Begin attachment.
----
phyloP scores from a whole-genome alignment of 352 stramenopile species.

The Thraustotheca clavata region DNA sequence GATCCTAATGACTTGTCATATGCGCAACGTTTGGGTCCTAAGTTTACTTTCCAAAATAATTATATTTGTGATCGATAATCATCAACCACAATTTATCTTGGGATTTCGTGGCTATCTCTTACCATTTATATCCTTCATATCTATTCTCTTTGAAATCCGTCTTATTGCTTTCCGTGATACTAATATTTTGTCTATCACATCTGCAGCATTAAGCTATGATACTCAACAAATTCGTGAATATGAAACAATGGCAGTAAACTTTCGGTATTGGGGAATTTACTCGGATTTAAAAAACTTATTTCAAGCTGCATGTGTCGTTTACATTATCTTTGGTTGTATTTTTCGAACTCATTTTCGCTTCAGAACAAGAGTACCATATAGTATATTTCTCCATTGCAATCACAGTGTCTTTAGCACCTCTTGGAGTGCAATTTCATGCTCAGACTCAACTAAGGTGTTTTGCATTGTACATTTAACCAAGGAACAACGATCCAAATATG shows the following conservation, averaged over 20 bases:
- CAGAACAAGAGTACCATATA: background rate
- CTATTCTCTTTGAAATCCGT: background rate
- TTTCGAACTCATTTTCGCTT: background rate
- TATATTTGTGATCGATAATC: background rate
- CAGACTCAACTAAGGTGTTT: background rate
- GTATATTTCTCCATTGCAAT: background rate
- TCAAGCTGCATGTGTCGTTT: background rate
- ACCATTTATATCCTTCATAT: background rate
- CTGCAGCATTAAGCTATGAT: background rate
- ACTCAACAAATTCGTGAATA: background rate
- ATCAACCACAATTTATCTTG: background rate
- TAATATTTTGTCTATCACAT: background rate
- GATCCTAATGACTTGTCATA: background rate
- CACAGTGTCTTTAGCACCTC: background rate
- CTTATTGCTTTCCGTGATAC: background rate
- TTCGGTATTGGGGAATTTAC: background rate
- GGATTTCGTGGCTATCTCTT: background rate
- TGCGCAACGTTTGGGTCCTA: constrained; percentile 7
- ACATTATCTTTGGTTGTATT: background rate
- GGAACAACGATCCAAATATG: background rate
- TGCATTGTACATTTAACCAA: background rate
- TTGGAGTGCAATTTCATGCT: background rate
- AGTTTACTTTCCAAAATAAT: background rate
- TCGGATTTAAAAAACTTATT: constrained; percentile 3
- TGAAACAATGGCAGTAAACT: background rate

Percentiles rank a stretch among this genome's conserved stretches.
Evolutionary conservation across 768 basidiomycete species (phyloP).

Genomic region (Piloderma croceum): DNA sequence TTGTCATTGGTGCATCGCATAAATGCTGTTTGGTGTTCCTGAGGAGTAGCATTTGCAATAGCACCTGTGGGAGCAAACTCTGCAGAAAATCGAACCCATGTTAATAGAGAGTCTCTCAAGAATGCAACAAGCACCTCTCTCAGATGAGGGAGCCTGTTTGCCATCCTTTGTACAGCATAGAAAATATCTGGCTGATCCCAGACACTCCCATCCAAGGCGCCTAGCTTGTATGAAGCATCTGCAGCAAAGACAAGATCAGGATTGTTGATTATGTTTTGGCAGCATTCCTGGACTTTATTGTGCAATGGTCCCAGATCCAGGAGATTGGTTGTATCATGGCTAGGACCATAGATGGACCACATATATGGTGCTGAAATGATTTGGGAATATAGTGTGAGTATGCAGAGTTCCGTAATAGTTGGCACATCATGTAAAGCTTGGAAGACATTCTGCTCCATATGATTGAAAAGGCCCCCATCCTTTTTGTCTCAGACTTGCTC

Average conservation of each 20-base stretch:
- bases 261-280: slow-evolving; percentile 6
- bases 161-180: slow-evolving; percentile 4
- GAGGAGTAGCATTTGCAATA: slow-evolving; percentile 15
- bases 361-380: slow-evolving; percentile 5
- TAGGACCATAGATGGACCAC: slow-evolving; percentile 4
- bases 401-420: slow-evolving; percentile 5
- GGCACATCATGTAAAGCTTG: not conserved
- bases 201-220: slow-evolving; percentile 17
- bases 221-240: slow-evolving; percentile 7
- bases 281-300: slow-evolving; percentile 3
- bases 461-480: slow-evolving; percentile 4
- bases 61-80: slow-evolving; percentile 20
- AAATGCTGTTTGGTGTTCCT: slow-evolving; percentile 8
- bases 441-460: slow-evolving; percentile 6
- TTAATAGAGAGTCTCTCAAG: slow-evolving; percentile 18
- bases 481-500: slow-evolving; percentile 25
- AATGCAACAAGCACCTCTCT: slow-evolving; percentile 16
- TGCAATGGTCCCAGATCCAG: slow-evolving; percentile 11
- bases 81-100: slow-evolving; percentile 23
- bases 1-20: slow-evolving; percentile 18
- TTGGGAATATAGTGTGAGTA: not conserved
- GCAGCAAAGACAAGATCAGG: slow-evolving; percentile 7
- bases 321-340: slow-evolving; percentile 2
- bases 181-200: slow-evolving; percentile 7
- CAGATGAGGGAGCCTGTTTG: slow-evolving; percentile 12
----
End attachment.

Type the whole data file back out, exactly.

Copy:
phyloP scores from a whole-genome alignment of 352 stramenopile species.

The Thraustotheca clavata region DNA sequence GATCCTAATGACTTGTCATATGCGCAACGTTTGGGTCCTAAGTTTACTTTCCAAAATAATTATATTTGTGATCGATAATCATCAACCACAATTTATCTTGGGATTTCGTGGCTATCTCTTACCATTTATATCCTTCATATCTATTCTCTTTGAAATCCGTCTTATTGCTTTCCGTGATACTAATATTTTGTCTATCACATCTGCAGCATTAAGCTATGATACTCAACAAATTCGTGAATATGAAACAATGGCAGTAAACTTTCGGTATTGGGGAATTTACTCGGATTTAAAAAACTTATTTCAAGCTGCATGTGTCGTTTACATTATCTTTGGTTGTATTTTTCGAACTCATTTTCGCTTCAGAACAAGAGTACCATATAGTATATTTCTCCATTGCAATCACAGTGTCTTTAGCACCTCTTGGAGTGCAATTTCATGCTCAGACTCAACTAAGGTGTTTTGCATTGTACATTTAACCAAGGAACAACGATCCAAATATG shows the following conservation, averaged over 20 bases:
- CAGAACAAGAGTACCATATA: background rate
- CTATTCTCTTTGAAATCCGT: background rate
- TTTCGAACTCATTTTCGCTT: background rate
- TATATTTGTGATCGATAATC: background rate
- CAGACTCAACTAAGGTGTTT: background rate
- GTATATTTCTCCATTGCAAT: background rate
- TCAAGCTGCATGTGTCGTTT: background rate
- ACCATTTATATCCTTCATAT: background rate
- CTGCAGCATTAAGCTATGAT: background rate
- ACTCAACAAATTCGTGAATA: background rate
- ATCAACCACAATTTATCTTG: background rate
- TAATATTTTGTCTATCACAT: background rate
- GATCCTAATGACTTGTCATA: background rate
- CACAGTGTCTTTAGCACCTC: background rate
- CTTATTGCTTTCCGTGATAC: background rate
- TTCGGTATTGGGGAATTTAC: background rate
- GGATTTCGTGGCTATCTCTT: background rate
- TGCGCAACGTTTGGGTCCTA: constrained; percentile 7
- ACATTATCTTTGGTTGTATT: background rate
- GGAACAACGATCCAAATATG: background rate
- TGCATTGTACATTTAACCAA: background rate
- TTGGAGTGCAATTTCATGCT: background rate
- AGTTTACTTTCCAAAATAAT: background rate
- TCGGATTTAAAAAACTTATT: constrained; percentile 3
- TGAAACAATGGCAGTAAACT: background rate

Percentiles rank a stretch among this genome's conserved stretches.
Evolutionary conservation across 768 basidiomycete species (phyloP).

Genomic region (Piloderma croceum): DNA sequence TTGTCATTGGTGCATCGCATAAATGCTGTTTGGTGTTCCTGAGGAGTAGCATTTGCAATAGCACCTGTGGGAGCAAACTCTGCAGAAAATCGAACCCATGTTAATAGAGAGTCTCTCAAGAATGCAACAAGCACCTCTCTCAGATGAGGGAGCCTGTTTGCCATCCTTTGTACAGCATAGAAAATATCTGGCTGATCCCAGACACTCCCATCCAAGGCGCCTAGCTTGTATGAAGCATCTGCAGCAAAGACAAGATCAGGATTGTTGATTATGTTTTGGCAGCATTCCTGGACTTTATTGTGCAATGGTCCCAGATCCAGGAGATTGGTTGTATCATGGCTAGGACCATAGATGGACCACATATATGGTGCTGAAATGATTTGGGAATATAGTGTGAGTATGCAGAGTTCCGTAATAGTTGGCACATCATGTAAAGCTTGGAAGACATTCTGCTCCATATGATTGAAAAGGCCCCCATCCTTTTTGTCTCAGACTTGCTC

Average conservation of each 20-base stretch:
- bases 261-280: slow-evolving; percentile 6
- bases 161-180: slow-evolving; percentile 4
- GAGGAGTAGCATTTGCAATA: slow-evolving; percentile 15
- bases 361-380: slow-evolving; percentile 5
- TAGGACCATAGATGGACCAC: slow-evolving; percentile 4
- bases 401-420: slow-evolving; percentile 5
- GGCACATCATGTAAAGCTTG: not conserved
- bases 201-220: slow-evolving; percentile 17
- bases 221-240: slow-evolving; percentile 7
- bases 281-300: slow-evolving; percentile 3
- bases 461-480: slow-evolving; percentile 4
- bases 61-80: slow-evolving; percentile 20
- AAATGCTGTTTGGTGTTCCT: slow-evolving; percentile 8
- bases 441-460: slow-evolving; percentile 6
- TTAATAGAGAGTCTCTCAAG: slow-evolving; percentile 18
- bases 481-500: slow-evolving; percentile 25
- AATGCAACAAGCACCTCTCT: slow-evolving; percentile 16
- TGCAATGGTCCCAGATCCAG: slow-evolving; percentile 11
- bases 81-100: slow-evolving; percentile 23
- bases 1-20: slow-evolving; percentile 18
- TTGGGAATATAGTGTGAGTA: not conserved
- GCAGCAAAGACAAGATCAGG: slow-evolving; percentile 7
- bases 321-340: slow-evolving; percentile 2
- bases 181-200: slow-evolving; percentile 7
- CAGATGAGGGAGCCTGTTTG: slow-evolving; percentile 12